MOSCOW — Lyudmila Rolshchikova was walking down the sidewalk near her home when a chunk of ice the size of a desktop fell seven stories, bounced off a porch roof and hit her in the head, killing her instantly.
In itself, the death of the 52-year-old cleaning woman was not unusual--falling icicles claim an estimated 10 victims a year in Moscow. What is rare is that her family has gone to court to pin liability for her death on the workers who were supposed to remove the ice before it fell.
If the family defies precedent and succeeds in proving negligence, the workers could be sent to jail and Rolshchikova's survivors could receive as much as $23,000 in compensation--a huge award by the standards of Russian justice.
"It is very difficult to win a case like this," Tatiana Dmitriyeva, a family friend and law student who has doggedly pursued the matter, said, expressing a view with which experts agree. "People are not held accountable. No one has ever been put in prison or paid damages in such a case."
For most Russians, such hazards as falling icicles, contaminated tap water and trolley buses that give off lethal electric shocks are an accepted part of daily life. From poisonous bootleg vodka to deadly Moscow traffic, Russians live with a wide range of avoidable risks that most Americans would not tolerate.
Accidents are the second-leading cause of death in Russia--a country where the life expectancy of men is an especially dire 59 years. In 1995, government statistics show, a Russian was nearly five times more likely to die in an accident than an American.
Russia's fledgling legal liability and insurance systems have done little to create financial incentives for the prevention of accidents, the cleanup of pollution or the protection of workers, experts say.
Liability insurance is virtually nonexistent, and the resolution of disputes, if it happens, is handled through personal negotiation. In the rare cases when a court orders a defendant to pay damages for a death or injury, the judgments are usually so small that paying compensation costs less than taking steps to ensure the same thing can't happen again.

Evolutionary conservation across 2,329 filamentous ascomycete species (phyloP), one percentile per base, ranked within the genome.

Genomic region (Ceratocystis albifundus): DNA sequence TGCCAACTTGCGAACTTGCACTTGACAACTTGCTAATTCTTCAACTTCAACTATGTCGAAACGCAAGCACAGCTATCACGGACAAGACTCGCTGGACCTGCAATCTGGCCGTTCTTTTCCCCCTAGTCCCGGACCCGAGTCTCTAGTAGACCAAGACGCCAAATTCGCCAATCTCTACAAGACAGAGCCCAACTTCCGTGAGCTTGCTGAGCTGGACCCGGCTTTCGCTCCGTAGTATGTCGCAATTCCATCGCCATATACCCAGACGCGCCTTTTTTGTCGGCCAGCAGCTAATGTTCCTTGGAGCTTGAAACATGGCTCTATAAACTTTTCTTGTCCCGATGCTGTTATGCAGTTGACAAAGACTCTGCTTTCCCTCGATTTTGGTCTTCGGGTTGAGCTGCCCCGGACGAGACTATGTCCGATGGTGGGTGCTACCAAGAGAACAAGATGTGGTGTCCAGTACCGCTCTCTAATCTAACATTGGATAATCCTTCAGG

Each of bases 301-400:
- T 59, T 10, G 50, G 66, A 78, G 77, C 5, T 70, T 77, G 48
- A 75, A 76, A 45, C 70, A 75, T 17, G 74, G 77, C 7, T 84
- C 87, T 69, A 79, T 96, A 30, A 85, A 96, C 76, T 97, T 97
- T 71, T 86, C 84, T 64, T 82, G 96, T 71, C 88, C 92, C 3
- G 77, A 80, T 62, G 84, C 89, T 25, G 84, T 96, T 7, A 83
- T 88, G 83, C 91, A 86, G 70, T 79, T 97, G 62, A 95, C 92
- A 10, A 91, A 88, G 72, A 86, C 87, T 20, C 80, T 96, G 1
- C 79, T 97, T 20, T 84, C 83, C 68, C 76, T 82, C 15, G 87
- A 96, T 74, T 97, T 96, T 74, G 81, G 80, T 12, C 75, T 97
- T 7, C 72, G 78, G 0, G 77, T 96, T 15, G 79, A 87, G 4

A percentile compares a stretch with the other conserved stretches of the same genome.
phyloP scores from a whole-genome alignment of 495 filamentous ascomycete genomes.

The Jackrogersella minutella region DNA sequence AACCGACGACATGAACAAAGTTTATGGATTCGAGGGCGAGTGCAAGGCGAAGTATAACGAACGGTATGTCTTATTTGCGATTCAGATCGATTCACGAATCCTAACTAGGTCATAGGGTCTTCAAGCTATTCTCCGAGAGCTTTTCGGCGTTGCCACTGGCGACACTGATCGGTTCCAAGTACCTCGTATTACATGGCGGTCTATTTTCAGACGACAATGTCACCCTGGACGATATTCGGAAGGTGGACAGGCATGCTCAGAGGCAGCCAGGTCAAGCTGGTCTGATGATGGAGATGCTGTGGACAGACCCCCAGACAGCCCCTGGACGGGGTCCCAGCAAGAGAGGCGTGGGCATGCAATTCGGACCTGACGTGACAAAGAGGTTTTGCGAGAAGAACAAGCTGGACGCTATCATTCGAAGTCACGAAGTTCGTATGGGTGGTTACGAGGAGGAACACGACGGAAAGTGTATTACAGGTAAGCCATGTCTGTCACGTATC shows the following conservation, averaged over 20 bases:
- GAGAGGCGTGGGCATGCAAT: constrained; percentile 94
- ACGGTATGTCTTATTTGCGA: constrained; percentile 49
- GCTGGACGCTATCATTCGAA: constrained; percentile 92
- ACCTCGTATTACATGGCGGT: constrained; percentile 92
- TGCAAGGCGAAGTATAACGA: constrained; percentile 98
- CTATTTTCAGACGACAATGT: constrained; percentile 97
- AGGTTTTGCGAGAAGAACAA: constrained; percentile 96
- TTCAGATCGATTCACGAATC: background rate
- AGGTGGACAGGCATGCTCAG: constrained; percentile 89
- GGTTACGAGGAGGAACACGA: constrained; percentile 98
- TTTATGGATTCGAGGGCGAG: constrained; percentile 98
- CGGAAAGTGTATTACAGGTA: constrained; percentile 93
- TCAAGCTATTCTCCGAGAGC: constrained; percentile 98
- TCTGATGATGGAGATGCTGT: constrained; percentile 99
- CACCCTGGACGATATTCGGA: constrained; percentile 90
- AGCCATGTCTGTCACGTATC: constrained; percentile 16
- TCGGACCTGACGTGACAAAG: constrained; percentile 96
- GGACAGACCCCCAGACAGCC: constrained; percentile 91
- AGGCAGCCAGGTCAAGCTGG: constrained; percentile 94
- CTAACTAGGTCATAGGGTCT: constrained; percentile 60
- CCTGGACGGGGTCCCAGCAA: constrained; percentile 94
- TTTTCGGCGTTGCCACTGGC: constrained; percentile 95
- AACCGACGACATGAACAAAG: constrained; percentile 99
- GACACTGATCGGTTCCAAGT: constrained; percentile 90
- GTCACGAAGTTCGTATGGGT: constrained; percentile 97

Many Russians simply trust in fate to protect them from all manner of everyday hazards: erratic drivers, unmarked holes in streets and sidewalks, crumbling buildings, tainted food products, polluted air and water, dangerous workplaces and unsafe public transportation.
Russian fatalism toward life's accidents is often summed up in a favorite proverb: "If you are doomed to die from fire, you won't be drowned." Few drivers buy auto insurance--but many keep religious icons on their dashboards, figuring it can't hurt and it might help.
But beyond Russia's fatalistic streak, most Russians feel there is little they can do to change things, large or small.
Decades of Soviet dictatorship and, before that, centuries of brutal czarist autocracy taught Russians not to speak out. Many had high hopes for their country after the fall of communism, but the tainted democracy that has taken root in the past five years has left them deeply disappointed. With corruption rampant and the government unable to pay its bills, most Russians have lost faith in politicians, the government or the courts to solve their problems.
A Disillusioned People
"People are disillusioned," said anthropologist Anton Ivanov, a research fellow at the Center for the Study and Prevention of Conflict. "They don't think they can change anything through concrete action."
Many Russians turn instead to alcohol--and that is becoming increasingly dangerous. The volume of toxic moonshine vodka sold in Russia is on the rise, and bootleggers are becoming increasingly skilled at bottling their products to look legitimate.
On June 3 in the Siberian city of Krasnoyarsk, police reported that 22 people died and 12 others were hospitalized over a four-day period from drinking a batch of illegal vodka. The liquor was made with poisonous methyl alcohol instead of ethyl alcohol. It tasted like rubber, consumers reported, but that didn't prevent dozens from drinking it.
The high rate of accidental deaths in Russia--including alcohol poisoning--is a major factor in the decline of the nation's population, a presidential commission reported last month. Deaths in Russia now exceed births by 600,000 annually, the commission said. Of boys who are 16 today, only 54% will live to see age 60--a rate worse than 100 years ago.
In Moscow, hazards that contribute to Russia's high death rate are not hard to see. On the congested streets of the city, it is every man for himself. Rattletrap Russian cars belch thick smoke as they zip along, often ignoring painted lanes. Motorists rarely slow to let pedestrians cross a road--and honk at those who do. It is common to see old women scurrying to dodge traffic and pedestrians standing in the middle of an eight-lane highway with cars whizzing by in both directions as they wait to cross.